JW: Do you feel you are trying to form a bridge between fans of traditional jazz and your lyrical, freer form?

GA: That's interesting. What do you mean by a bridge?

JW: Your music is free in its feel, but to me there's this tenderness within the excitement. It's not solely percussive music. It's soulfully dramatic.

GA: Much of this has to do with the interactions between all of the musicians on stage, and between the musicians and the audience. I react to audiences based on their reactions to my music. They feed off each other.  Without people in the room, without the connectedness, musicians don't find the experience nearly as enjoyable.

JW: For example?

GA: When an audience is fully with us, a different kind of projection is created. I'm always trying to express how I feel organically. It's truthful and honest, and it moves me. I'm always hopeful that audiences will join me that way.

JW: You also incorporate tap dance in your performances.

GA: Having dancers in the show is part of the full experience. Maurice Chestnut, for example, is a young dancer and musician, and his dancing adds to the musical experience. To see him helps remind audiences that this music is communal. It is for me. Of course, all musicians have their own way of looking at what's important and what they want audiences to come away with.

JW: Is there a distinctly female perspective to your music?

GA: Not really. My trio [drummer Terri Lyne Carrington [pictured] and bassist Esperanza Spalding] just finished a wonderful run at the Village Vanguard last week. We've been playing as a trio for about a year, and Terri Lyne and Esperanza are two of the greatest musicians I've ever played with. It's a true musical experience and adventure.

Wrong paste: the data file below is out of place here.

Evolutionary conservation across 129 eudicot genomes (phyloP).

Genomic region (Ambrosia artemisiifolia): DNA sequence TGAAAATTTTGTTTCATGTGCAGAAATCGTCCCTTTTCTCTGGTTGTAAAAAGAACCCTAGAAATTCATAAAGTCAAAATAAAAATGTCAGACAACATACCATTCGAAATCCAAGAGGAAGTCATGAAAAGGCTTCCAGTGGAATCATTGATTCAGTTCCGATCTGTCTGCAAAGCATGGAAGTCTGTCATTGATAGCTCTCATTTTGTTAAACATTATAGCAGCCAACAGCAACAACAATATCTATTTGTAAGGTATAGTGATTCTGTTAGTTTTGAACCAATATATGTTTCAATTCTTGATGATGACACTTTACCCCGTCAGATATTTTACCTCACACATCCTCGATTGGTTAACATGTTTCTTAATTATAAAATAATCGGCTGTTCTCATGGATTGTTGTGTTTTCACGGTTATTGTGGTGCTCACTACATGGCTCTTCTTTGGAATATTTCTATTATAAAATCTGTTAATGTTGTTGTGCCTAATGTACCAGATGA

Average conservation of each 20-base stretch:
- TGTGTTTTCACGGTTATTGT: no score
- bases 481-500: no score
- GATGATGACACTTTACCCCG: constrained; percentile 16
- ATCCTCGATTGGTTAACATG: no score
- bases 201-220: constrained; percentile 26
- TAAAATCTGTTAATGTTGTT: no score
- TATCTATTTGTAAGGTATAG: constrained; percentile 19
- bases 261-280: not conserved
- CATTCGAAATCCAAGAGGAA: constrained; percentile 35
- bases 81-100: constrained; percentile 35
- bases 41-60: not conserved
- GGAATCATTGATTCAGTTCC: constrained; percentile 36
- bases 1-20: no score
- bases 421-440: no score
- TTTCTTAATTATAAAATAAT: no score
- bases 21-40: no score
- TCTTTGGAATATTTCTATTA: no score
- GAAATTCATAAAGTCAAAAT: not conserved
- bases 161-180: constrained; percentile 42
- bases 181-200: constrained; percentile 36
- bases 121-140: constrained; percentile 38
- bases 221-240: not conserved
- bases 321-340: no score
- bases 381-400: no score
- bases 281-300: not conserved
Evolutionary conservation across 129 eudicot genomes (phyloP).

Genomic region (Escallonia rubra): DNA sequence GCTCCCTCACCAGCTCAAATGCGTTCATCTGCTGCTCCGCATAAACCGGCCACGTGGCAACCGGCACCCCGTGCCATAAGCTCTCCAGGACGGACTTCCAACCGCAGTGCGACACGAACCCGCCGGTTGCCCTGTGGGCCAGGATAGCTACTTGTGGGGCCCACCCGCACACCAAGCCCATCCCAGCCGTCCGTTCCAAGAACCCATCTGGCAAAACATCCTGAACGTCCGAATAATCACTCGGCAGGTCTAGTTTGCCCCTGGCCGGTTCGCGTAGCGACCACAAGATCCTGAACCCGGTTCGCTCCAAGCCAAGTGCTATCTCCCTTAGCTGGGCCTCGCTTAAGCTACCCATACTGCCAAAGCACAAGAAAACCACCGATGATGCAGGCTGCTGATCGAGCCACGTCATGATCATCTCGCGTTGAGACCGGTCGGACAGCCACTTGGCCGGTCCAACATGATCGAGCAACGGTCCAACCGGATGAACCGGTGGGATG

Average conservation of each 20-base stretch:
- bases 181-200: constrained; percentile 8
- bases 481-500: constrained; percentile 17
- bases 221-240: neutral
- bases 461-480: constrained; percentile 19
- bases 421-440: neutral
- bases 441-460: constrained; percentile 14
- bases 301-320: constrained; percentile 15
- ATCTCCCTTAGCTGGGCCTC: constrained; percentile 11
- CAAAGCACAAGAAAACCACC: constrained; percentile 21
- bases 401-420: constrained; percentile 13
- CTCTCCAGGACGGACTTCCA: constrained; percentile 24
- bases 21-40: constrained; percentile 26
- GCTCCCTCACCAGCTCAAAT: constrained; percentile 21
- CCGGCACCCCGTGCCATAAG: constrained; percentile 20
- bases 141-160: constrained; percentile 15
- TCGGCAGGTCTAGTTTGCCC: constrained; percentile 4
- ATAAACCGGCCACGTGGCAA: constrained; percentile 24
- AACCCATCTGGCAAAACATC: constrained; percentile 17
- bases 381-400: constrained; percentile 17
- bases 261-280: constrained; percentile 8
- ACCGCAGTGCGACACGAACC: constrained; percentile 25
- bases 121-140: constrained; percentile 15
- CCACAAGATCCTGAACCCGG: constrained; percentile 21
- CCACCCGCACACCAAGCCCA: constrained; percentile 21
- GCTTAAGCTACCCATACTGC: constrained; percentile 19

JW: How do you mean?

GA: To interact the way we do on stage is a wonderful, embracing feeling. It's fiercely challenging and encourages a fearless exchange of ideas. But each of us acknowledges the roots of the music and has an understanding of the language that allows for the freedom we express. And we're all looking out for each other.

JW: Carrington's The Mosaic Project, which was nominated for a Grammy, certainly represents this.

GA: Absolutely. The Mosaic Project brings together many female musicians and singers with varied backgrounds and musical styles. As a result, the group encompasses an array of styles. But it's not a political recording.

JW: Meaning feminist?

GA: [Laughs] Terri Lyne simply chose these musicians because she loved what they were doing as individuals. It's not a gimmick—some kind of “all female band." We're just musicians she wanted to work with. We're feeling that totally.

JW: But isn't there a female perspective that comes through the music as a result?

GA: I don't' know if there is. We're all looking at life from the perspective of who we are as individuals, not collectively as women. The fact that we're women is just a coincidence, just as it's a coincidence that a group of male musicians would play together. Ultimately, it's about the music, no matter who's up there on stage.

JazzWax tracks: One of my favorite Geri Allen albums is Life of a Song (2004). It's bursting with energy and color. Dig what Geri does with Holdiing Court and Bud Powell's Dance of the Infidels. For some reason, it's not available as a download, which is unfortunate. You'll find the CD at Amazon. Another gem is Geri's TimelessPortraits and Dreams (2006), featuring Wallace Roney (tp), Donald Walden (ts), Geri Allen (p), Ron Carter (b) Jimmy Cobb (d) and Carmen Lundy, George Shirley and the Atlanta Jazz Chorus (vcl). You'll find this at Amazon. The Mosaic Project can be found at iTunes and Amazon.

JazzWax clip: Here's Geri Allen's Holdin' Court from Life of a Song...

And here's what Terri Lyne Carrington's Grammy-nominated The Mosaic Project is all about. Cutting edge stuff, and it grabs you good...

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This story appears courtesy of JazzWax by Marc Myers.